Workers can be compensated for their injuries in a variety of ways.
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- Medical Care: Hospital and medical expenses that arise as a result of a workplace injury can be paid for by funds available to the injured worker through the workers’ compensation system. For the most part, only conventional medical treatments are covered; if you desire an experimental or investigative therapy, you are less likely to get it covered, although a lawyer can help. In Ohio, you are allowed to choose your own physician as long as the Bureau for Workers’ Compensation has certified your chosen doctor.
- Rehabilitation: If your injury is severe enough to require extensive treatment, such as physical therapy, workers’ compensation is available to cover the cost.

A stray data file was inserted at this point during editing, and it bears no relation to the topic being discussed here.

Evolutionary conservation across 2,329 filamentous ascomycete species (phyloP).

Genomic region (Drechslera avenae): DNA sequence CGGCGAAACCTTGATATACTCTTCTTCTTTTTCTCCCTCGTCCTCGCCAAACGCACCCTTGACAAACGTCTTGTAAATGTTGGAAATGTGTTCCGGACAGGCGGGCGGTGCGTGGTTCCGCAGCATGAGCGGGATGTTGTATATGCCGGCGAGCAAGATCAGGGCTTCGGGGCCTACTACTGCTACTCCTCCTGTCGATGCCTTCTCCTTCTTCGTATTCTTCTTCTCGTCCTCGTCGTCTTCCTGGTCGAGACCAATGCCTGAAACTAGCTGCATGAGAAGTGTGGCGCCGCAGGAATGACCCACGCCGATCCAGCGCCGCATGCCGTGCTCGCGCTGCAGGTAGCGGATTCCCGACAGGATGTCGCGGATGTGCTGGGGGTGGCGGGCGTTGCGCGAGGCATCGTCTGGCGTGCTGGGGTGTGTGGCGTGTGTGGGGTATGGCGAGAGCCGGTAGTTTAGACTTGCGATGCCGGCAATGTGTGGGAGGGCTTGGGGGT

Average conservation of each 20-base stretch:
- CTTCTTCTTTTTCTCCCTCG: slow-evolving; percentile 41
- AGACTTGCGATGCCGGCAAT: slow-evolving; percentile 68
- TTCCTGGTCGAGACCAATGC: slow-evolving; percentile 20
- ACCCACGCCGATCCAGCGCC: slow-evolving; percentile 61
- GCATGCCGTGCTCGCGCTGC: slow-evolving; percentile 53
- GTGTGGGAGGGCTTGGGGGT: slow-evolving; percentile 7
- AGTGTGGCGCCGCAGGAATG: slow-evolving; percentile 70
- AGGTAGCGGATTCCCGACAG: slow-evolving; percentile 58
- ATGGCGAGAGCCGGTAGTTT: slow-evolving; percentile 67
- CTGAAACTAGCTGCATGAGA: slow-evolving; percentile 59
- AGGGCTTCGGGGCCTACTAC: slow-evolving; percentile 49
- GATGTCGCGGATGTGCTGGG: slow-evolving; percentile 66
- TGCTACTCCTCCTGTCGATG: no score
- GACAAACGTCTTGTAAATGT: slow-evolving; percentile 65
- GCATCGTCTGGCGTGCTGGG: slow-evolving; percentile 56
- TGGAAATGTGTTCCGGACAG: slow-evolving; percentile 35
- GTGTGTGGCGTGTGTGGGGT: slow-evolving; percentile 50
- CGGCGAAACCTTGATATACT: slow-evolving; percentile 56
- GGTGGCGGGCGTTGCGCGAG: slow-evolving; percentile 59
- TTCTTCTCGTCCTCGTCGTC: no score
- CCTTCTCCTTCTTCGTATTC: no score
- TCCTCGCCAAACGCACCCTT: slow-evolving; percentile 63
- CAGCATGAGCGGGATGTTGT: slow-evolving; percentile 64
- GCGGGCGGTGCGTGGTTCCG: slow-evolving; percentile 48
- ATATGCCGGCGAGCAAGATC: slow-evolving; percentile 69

- Disability: Workers’ compensation offers several types of disability benefits. Typically, under the following categories you are entitled to two-thirds of your average weekly wage every week you spend injured:
- Temporary total disability prevents you from working for a limited amount of time.
- Temporary partial disability prevents you from doing certain aspects of your job until your injury heals.
- Permanent total disability prevents you from ever returning to work.
- Permanent partial disability prevents you from ever performing certain tasks at work, but does not completely destroy your capacity to work.
- Death: If a worker dies on the job, the worker’s surviving dependents can receive compensation for loss of financial support. Death benefits increase depending on how much of the family income the deceased took in.
—Columbus Workers’ Comp Attorneys